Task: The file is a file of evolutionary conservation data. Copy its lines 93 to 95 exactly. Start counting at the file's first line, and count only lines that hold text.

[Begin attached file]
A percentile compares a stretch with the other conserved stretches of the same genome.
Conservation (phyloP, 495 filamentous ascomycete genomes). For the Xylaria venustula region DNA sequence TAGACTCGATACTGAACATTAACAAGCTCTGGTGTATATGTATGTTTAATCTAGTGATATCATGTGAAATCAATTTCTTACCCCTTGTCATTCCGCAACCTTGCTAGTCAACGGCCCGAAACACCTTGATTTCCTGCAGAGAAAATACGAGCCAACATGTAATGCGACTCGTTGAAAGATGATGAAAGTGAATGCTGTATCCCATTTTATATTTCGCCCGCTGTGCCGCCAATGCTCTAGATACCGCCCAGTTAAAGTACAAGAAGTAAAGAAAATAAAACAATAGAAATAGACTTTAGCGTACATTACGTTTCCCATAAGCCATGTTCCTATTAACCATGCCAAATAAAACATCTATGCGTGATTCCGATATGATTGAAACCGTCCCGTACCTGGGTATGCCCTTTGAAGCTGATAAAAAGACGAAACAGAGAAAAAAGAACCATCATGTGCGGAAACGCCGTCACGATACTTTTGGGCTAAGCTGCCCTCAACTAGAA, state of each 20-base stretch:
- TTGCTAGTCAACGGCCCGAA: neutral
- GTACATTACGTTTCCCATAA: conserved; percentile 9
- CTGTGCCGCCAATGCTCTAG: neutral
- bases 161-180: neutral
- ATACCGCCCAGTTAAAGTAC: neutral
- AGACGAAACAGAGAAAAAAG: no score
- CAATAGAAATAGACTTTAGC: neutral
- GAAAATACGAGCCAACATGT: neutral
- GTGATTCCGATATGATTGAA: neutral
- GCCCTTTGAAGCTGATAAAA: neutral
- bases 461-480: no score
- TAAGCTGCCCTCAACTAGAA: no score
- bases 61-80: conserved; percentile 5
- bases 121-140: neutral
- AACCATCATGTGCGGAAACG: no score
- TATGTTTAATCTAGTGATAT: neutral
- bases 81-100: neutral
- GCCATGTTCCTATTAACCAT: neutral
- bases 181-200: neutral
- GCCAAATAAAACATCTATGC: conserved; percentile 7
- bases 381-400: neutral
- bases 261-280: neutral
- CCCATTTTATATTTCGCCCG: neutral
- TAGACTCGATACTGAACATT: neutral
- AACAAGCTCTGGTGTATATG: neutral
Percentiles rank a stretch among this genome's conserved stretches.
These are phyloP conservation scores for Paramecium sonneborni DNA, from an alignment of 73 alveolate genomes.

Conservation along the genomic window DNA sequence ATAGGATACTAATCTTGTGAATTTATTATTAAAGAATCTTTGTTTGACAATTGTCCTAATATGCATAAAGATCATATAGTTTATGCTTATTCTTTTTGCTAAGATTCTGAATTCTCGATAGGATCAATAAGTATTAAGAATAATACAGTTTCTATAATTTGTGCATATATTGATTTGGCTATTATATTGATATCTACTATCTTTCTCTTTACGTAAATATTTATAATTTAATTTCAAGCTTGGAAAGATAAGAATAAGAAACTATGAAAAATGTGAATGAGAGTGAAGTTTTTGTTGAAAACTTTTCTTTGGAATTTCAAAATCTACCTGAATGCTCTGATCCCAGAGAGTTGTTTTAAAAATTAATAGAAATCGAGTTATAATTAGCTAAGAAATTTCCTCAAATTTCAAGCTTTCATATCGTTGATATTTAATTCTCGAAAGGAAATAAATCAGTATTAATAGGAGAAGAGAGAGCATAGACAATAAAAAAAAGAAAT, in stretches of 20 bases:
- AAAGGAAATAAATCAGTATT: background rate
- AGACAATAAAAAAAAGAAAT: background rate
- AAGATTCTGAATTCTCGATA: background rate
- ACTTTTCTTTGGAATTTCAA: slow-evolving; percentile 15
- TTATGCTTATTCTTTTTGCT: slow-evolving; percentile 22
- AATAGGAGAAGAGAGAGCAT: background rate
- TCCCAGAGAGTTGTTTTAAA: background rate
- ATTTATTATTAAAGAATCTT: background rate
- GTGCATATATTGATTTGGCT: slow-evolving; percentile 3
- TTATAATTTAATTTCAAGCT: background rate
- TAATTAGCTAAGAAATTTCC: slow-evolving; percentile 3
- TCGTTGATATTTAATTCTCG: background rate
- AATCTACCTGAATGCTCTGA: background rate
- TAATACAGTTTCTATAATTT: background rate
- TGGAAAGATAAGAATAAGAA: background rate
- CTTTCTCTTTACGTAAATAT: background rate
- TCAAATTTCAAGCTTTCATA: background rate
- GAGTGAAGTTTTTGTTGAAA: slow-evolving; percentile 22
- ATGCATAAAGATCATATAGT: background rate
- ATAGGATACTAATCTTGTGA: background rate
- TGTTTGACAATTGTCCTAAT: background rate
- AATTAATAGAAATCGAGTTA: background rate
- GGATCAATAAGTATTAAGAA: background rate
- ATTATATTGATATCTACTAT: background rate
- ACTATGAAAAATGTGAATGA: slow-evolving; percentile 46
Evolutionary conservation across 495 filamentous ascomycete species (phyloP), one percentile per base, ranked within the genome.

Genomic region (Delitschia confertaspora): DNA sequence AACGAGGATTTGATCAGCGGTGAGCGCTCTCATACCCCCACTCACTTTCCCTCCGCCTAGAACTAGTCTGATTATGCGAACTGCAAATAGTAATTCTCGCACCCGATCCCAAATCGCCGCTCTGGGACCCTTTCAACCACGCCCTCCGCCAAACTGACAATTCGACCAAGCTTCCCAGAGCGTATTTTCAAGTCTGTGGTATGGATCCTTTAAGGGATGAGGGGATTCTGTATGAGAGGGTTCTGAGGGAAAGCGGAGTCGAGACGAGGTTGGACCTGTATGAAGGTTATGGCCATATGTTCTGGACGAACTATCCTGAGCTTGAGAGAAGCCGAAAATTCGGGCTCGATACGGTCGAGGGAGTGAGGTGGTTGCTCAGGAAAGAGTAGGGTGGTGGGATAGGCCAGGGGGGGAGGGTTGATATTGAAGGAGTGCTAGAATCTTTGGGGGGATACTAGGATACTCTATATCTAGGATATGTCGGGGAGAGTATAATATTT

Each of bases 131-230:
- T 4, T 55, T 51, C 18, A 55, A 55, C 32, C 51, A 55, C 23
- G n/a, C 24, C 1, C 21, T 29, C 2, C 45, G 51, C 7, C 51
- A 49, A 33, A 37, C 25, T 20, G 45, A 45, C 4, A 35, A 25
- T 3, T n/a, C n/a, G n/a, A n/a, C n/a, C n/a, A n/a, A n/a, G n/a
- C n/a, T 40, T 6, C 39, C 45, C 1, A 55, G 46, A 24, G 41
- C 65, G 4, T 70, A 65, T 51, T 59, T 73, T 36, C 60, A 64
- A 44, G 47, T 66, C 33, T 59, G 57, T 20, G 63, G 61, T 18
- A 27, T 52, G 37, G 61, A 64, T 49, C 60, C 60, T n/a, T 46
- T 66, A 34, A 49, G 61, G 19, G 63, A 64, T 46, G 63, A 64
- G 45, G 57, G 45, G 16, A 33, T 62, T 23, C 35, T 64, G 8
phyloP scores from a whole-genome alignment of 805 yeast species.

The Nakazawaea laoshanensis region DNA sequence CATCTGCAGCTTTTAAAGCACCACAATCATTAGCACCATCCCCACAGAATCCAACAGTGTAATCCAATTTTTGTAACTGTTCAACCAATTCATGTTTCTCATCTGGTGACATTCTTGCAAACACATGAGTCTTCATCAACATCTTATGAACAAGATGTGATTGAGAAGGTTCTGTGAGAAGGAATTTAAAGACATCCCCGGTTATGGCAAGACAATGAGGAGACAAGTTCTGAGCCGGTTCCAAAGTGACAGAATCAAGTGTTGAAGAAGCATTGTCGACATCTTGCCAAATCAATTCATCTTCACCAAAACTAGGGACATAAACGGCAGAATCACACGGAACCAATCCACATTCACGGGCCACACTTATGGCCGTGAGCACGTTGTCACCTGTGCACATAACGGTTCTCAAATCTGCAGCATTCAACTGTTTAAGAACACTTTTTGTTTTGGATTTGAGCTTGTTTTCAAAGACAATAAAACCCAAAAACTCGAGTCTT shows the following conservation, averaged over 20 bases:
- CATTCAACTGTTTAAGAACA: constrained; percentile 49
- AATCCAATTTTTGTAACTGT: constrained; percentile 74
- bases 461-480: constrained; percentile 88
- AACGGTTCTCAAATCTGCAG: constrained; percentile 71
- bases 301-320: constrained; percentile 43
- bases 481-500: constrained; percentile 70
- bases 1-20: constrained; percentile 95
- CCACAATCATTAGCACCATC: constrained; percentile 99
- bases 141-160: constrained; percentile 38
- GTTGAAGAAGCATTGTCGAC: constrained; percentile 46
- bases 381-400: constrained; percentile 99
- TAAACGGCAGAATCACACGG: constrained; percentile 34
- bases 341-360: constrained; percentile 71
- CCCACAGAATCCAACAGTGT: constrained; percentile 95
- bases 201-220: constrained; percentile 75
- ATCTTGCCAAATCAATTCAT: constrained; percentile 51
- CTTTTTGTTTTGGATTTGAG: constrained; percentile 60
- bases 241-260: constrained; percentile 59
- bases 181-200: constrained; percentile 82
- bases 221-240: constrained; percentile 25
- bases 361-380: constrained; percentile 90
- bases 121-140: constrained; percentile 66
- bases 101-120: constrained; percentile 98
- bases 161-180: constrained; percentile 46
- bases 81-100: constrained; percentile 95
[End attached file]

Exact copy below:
- bases 101-120: constrained; percentile 98
- bases 161-180: constrained; percentile 46
- bases 81-100: constrained; percentile 95